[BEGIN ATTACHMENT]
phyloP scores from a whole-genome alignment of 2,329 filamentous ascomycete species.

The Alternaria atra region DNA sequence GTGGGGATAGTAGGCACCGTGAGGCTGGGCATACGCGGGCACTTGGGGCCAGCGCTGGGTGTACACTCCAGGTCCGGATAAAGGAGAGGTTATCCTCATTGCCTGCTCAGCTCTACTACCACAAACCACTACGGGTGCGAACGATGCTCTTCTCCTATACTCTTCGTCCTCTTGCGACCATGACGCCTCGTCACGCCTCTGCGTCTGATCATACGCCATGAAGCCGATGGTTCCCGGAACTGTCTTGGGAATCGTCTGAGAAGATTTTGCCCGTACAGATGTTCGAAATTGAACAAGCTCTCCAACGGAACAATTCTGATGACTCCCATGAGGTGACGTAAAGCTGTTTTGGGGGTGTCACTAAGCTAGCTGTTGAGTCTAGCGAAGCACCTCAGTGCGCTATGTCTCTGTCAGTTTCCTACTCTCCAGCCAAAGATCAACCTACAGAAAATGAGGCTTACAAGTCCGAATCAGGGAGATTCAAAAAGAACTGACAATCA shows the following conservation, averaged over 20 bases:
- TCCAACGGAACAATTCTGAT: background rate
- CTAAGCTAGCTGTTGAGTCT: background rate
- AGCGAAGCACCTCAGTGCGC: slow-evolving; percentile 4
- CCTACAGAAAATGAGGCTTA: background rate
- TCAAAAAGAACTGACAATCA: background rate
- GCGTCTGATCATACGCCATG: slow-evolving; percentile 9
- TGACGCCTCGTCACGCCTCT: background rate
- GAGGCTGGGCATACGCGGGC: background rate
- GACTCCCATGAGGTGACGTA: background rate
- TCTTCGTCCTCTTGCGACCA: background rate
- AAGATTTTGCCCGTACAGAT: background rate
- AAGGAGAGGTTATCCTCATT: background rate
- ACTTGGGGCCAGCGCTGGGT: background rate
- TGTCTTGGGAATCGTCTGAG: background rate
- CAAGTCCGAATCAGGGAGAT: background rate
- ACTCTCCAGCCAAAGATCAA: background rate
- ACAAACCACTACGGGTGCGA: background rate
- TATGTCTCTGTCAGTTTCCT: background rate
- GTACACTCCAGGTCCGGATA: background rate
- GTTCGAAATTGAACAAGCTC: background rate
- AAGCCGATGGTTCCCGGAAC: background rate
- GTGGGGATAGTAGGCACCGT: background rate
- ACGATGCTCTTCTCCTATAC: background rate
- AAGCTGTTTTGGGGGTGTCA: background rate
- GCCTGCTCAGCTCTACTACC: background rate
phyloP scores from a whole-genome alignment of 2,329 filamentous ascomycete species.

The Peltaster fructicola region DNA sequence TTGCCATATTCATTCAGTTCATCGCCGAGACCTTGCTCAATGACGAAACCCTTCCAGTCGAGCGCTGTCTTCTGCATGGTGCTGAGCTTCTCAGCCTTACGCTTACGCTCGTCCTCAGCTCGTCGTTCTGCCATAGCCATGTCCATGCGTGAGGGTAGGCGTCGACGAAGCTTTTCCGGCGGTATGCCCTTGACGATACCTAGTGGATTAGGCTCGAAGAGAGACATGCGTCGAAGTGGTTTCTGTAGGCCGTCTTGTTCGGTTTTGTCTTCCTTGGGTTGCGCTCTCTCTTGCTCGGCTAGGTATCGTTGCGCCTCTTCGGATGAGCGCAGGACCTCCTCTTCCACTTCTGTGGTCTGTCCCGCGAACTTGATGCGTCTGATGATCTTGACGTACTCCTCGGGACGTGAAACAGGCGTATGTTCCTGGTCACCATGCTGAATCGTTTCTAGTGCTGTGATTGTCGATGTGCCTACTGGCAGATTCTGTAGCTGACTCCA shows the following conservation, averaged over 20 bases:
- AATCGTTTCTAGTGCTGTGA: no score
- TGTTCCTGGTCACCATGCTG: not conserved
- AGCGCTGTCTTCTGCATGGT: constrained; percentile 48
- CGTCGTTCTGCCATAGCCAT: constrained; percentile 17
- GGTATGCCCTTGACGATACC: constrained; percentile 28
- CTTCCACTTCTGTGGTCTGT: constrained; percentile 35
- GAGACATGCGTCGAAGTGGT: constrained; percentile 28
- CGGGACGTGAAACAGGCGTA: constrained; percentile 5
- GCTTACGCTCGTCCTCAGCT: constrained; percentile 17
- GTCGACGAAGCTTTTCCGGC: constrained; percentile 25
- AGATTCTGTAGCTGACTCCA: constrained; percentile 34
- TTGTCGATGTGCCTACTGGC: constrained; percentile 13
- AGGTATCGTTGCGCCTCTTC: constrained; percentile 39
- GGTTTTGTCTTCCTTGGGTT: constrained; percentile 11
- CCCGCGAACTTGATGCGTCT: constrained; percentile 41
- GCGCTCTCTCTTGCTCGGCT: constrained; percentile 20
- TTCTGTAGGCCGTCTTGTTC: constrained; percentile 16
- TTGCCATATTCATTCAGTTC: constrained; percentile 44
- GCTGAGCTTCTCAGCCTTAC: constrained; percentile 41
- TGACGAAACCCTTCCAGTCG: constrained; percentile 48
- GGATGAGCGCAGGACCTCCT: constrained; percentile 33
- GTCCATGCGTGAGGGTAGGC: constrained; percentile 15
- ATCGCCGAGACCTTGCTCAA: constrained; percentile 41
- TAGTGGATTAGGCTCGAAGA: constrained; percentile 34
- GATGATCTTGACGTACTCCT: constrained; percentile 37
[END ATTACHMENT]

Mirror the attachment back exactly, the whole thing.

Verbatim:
phyloP scores from a whole-genome alignment of 2,329 filamentous ascomycete species.

The Alternaria atra region DNA sequence GTGGGGATAGTAGGCACCGTGAGGCTGGGCATACGCGGGCACTTGGGGCCAGCGCTGGGTGTACACTCCAGGTCCGGATAAAGGAGAGGTTATCCTCATTGCCTGCTCAGCTCTACTACCACAAACCACTACGGGTGCGAACGATGCTCTTCTCCTATACTCTTCGTCCTCTTGCGACCATGACGCCTCGTCACGCCTCTGCGTCTGATCATACGCCATGAAGCCGATGGTTCCCGGAACTGTCTTGGGAATCGTCTGAGAAGATTTTGCCCGTACAGATGTTCGAAATTGAACAAGCTCTCCAACGGAACAATTCTGATGACTCCCATGAGGTGACGTAAAGCTGTTTTGGGGGTGTCACTAAGCTAGCTGTTGAGTCTAGCGAAGCACCTCAGTGCGCTATGTCTCTGTCAGTTTCCTACTCTCCAGCCAAAGATCAACCTACAGAAAATGAGGCTTACAAGTCCGAATCAGGGAGATTCAAAAAGAACTGACAATCA shows the following conservation, averaged over 20 bases:
- TCCAACGGAACAATTCTGAT: background rate
- CTAAGCTAGCTGTTGAGTCT: background rate
- AGCGAAGCACCTCAGTGCGC: slow-evolving; percentile 4
- CCTACAGAAAATGAGGCTTA: background rate
- TCAAAAAGAACTGACAATCA: background rate
- GCGTCTGATCATACGCCATG: slow-evolving; percentile 9
- TGACGCCTCGTCACGCCTCT: background rate
- GAGGCTGGGCATACGCGGGC: background rate
- GACTCCCATGAGGTGACGTA: background rate
- TCTTCGTCCTCTTGCGACCA: background rate
- AAGATTTTGCCCGTACAGAT: background rate
- AAGGAGAGGTTATCCTCATT: background rate
- ACTTGGGGCCAGCGCTGGGT: background rate
- TGTCTTGGGAATCGTCTGAG: background rate
- CAAGTCCGAATCAGGGAGAT: background rate
- ACTCTCCAGCCAAAGATCAA: background rate
- ACAAACCACTACGGGTGCGA: background rate
- TATGTCTCTGTCAGTTTCCT: background rate
- GTACACTCCAGGTCCGGATA: background rate
- GTTCGAAATTGAACAAGCTC: background rate
- AAGCCGATGGTTCCCGGAAC: background rate
- GTGGGGATAGTAGGCACCGT: background rate
- ACGATGCTCTTCTCCTATAC: background rate
- AAGCTGTTTTGGGGGTGTCA: background rate
- GCCTGCTCAGCTCTACTACC: background rate
phyloP scores from a whole-genome alignment of 2,329 filamentous ascomycete species.

The Peltaster fructicola region DNA sequence TTGCCATATTCATTCAGTTCATCGCCGAGACCTTGCTCAATGACGAAACCCTTCCAGTCGAGCGCTGTCTTCTGCATGGTGCTGAGCTTCTCAGCCTTACGCTTACGCTCGTCCTCAGCTCGTCGTTCTGCCATAGCCATGTCCATGCGTGAGGGTAGGCGTCGACGAAGCTTTTCCGGCGGTATGCCCTTGACGATACCTAGTGGATTAGGCTCGAAGAGAGACATGCGTCGAAGTGGTTTCTGTAGGCCGTCTTGTTCGGTTTTGTCTTCCTTGGGTTGCGCTCTCTCTTGCTCGGCTAGGTATCGTTGCGCCTCTTCGGATGAGCGCAGGACCTCCTCTTCCACTTCTGTGGTCTGTCCCGCGAACTTGATGCGTCTGATGATCTTGACGTACTCCTCGGGACGTGAAACAGGCGTATGTTCCTGGTCACCATGCTGAATCGTTTCTAGTGCTGTGATTGTCGATGTGCCTACTGGCAGATTCTGTAGCTGACTCCA shows the following conservation, averaged over 20 bases:
- AATCGTTTCTAGTGCTGTGA: no score
- TGTTCCTGGTCACCATGCTG: not conserved
- AGCGCTGTCTTCTGCATGGT: constrained; percentile 48
- CGTCGTTCTGCCATAGCCAT: constrained; percentile 17
- GGTATGCCCTTGACGATACC: constrained; percentile 28
- CTTCCACTTCTGTGGTCTGT: constrained; percentile 35
- GAGACATGCGTCGAAGTGGT: constrained; percentile 28
- CGGGACGTGAAACAGGCGTA: constrained; percentile 5
- GCTTACGCTCGTCCTCAGCT: constrained; percentile 17
- GTCGACGAAGCTTTTCCGGC: constrained; percentile 25
- AGATTCTGTAGCTGACTCCA: constrained; percentile 34
- TTGTCGATGTGCCTACTGGC: constrained; percentile 13
- AGGTATCGTTGCGCCTCTTC: constrained; percentile 39
- GGTTTTGTCTTCCTTGGGTT: constrained; percentile 11
- CCCGCGAACTTGATGCGTCT: constrained; percentile 41
- GCGCTCTCTCTTGCTCGGCT: constrained; percentile 20
- TTCTGTAGGCCGTCTTGTTC: constrained; percentile 16
- TTGCCATATTCATTCAGTTC: constrained; percentile 44
- GCTGAGCTTCTCAGCCTTAC: constrained; percentile 41
- TGACGAAACCCTTCCAGTCG: constrained; percentile 48
- GGATGAGCGCAGGACCTCCT: constrained; percentile 33
- GTCCATGCGTGAGGGTAGGC: constrained; percentile 15
- ATCGCCGAGACCTTGCTCAA: constrained; percentile 41
- TAGTGGATTAGGCTCGAAGA: constrained; percentile 34
- GATGATCTTGACGTACTCCT: constrained; percentile 37